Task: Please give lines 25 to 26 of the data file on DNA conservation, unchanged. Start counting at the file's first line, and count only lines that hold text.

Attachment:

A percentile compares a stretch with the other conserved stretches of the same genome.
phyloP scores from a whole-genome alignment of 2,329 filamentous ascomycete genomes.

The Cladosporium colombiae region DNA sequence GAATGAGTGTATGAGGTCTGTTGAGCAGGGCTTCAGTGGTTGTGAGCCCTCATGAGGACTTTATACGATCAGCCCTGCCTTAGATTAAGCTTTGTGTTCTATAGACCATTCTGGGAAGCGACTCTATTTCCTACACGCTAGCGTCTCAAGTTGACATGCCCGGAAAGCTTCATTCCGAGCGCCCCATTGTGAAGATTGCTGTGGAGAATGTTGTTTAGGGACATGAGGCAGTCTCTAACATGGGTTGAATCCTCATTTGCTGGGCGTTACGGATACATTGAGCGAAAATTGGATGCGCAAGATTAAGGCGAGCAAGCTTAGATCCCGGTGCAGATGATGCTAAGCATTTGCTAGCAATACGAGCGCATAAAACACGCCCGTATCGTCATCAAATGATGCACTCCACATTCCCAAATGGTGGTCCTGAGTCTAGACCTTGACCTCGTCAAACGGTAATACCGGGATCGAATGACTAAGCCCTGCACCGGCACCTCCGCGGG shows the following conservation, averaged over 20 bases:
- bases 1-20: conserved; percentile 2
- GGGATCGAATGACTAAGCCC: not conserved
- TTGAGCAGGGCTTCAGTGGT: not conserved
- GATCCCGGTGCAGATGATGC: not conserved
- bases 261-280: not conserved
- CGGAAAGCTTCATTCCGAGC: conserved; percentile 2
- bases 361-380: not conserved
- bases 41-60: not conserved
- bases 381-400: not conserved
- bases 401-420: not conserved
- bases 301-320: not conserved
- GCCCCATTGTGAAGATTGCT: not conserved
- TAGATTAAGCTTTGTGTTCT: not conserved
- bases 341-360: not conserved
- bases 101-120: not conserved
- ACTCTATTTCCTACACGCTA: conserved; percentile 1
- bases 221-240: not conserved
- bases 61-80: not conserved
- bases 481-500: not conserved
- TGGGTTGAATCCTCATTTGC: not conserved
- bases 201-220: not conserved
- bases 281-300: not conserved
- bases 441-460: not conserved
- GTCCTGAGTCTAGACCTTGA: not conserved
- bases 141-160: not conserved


- bases 281-300: not conserved
- bases 441-460: not conserved